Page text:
Your son at 13 threatening you he will leave is not a good dynamic. Not for him or your household.
Fingers crossed dad’s business picks up.
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Reply to 97yroldmom
Runlittlewolf Jun 16, 2020
Yes, thank you. I know everyone is right about that stuff. And as a parent i will forever provide for my children but once they are gone off to make thier own families i would not demand or expect any of thier time and money. Its my job to keep ME happy after they leave.
I am 70, DH 73. Your Dad is not old and should be finding ways to entertain himself once the country opens up again. I, also, see some mental problem here. First because he gets so emotional when you say No and the other that he threatens suicide. And the 13 yr old, he is seeing something in/with your Dad that he doesn't want to live with.

You need to set boundries now. Start little steps. The first being, "Dad, I will say this one more time, moving in with you or you with me is not going to happen. You need to get that out of your mind and start thinking of other options". If he sells the business and pays off the house he should have more money to live on. He now has to adjust to his circumstances. Hopefully, he will except that. Then you work on him expecting you to be there. Explain that you have 2 kids and a job. You only have so many hours in the day. Ten go to getting ready for work, commute and 8 1/2 hours of work. Then you come home to two children who need to be fed and probably are in extra curricular activities. After doing all that, its time for bed and the next day it starts all over again. You don't have time to be at his beck and call. At 71 if he has a business, he is capable of caring for himself. Not saying you shouldn't make time for him, maybe Sunday lunch out. Invite him for dinner but you do him no favor doing things for him. Your not his wife, your his daughter.
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Reply to JoAnn29

My step-FIL used to threaten suicide when he needed to manipulate my weak-minded MIL. Of course, we could see he was a jerk and too much of a narcissist to actually do it (and sorry to say there were times we wished he would follow through). My H and I have owned and worked in our own small business for 38 years through good years and bad. Your father is 71. I applaud him for working this long, but hopefully it's not because he's barely making it. If he could make a clear-eyed, non-emotional assessment he'd see he needs to tie up loose ends and close down this chapter. His whole identity is tied up in his business and he can't imagine life beyond it. On many occasions in the bad times we needed to step back and think deeply and unemotionally whether we needed to cut our losses and shut things down. Your dad needs someone who is not family to give him some perspective, like an accountant, who can crunch numbers and forecast how bad it can get so that he sees he needs to retire and clear up his debt and live within his means, with peace of mind and no stress.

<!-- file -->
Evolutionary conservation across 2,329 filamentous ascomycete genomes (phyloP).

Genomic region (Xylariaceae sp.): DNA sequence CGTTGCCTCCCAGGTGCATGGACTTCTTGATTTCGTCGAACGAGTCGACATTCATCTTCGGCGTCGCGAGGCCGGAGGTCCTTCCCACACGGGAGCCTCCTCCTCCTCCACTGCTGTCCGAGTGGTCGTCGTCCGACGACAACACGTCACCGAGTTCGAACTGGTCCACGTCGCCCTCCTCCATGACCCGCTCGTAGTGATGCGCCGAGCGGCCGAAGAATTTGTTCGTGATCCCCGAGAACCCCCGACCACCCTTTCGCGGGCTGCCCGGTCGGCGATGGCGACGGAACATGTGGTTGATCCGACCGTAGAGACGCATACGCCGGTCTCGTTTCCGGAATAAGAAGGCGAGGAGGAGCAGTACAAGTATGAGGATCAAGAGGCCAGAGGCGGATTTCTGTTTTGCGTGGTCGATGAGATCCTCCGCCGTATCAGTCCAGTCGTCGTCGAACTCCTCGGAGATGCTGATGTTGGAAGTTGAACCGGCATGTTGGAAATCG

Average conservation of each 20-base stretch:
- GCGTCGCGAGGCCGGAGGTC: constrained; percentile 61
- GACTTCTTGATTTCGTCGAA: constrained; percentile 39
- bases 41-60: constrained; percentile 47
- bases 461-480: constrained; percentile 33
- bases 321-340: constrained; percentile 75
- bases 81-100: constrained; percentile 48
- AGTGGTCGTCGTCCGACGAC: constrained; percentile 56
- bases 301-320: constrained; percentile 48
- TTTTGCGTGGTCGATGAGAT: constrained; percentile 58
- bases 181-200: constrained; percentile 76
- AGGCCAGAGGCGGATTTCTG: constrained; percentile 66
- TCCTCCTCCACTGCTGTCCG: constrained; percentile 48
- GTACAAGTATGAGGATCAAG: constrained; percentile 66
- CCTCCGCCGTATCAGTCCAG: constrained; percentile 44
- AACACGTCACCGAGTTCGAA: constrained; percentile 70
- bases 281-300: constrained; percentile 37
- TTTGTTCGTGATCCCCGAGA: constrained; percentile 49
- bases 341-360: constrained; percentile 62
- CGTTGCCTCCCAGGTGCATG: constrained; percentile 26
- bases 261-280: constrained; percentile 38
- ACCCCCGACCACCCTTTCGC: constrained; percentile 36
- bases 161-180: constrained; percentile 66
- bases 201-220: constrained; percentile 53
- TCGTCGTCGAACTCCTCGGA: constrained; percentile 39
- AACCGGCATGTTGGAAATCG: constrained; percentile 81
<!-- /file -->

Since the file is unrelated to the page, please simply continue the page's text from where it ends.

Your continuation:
I've helped my children financially and in many other ways, beyond normal parenthood. I did it voluntarily not expecting anything in return but gratitude and for my kids to not squander those opportunities and blessings. Your dad is in panic mode and can't make rational decisions, it seems. This is not your problem and you can't solve it for him. He is like a drowning person flailing his arms in terror and if you swim near him he will grab you and you will both drown. Don't let him move in. This is unsustainable. Do not lend him money (that's what banks are for). If he's maxxed out on loans, all the more reason not to touch it with a 10-foot pole. Neither are you responsible for his happiness. Much good wisdom and thoughts were provided. Please heed them. Unfortunately your father is a manipulative person. It's down right cruel for him to give you that horrible ultimatum of moving in or suicide. You can certainly help him in other ways, like pointing him to outside resources like if there is any free accounting help for small business owners from the Small Business Administration. Why didn't he apply for the PPP loan help from the government? We did. We're only 6 people. Also, what kind of business does he own? I get that you feel like you should help him because he helped you, but not in this situation. His business sounds like a black hole for money and he doesn't know boundaries. It is ok to put up boundaries for yourself. He's an adult and should be able to figure this out without dragging you into it. Maybe he can find a renter to help pay his mortgage (if he has one) or a subtenant for his business (we did this). I can only imagine the emotional stress and guilt you may be feeling, but covid lockdown did expose all the businesses that were already shaky, and his was one of them. I wish you all the best and peace in your heart that it is ok to keep a healthy distance.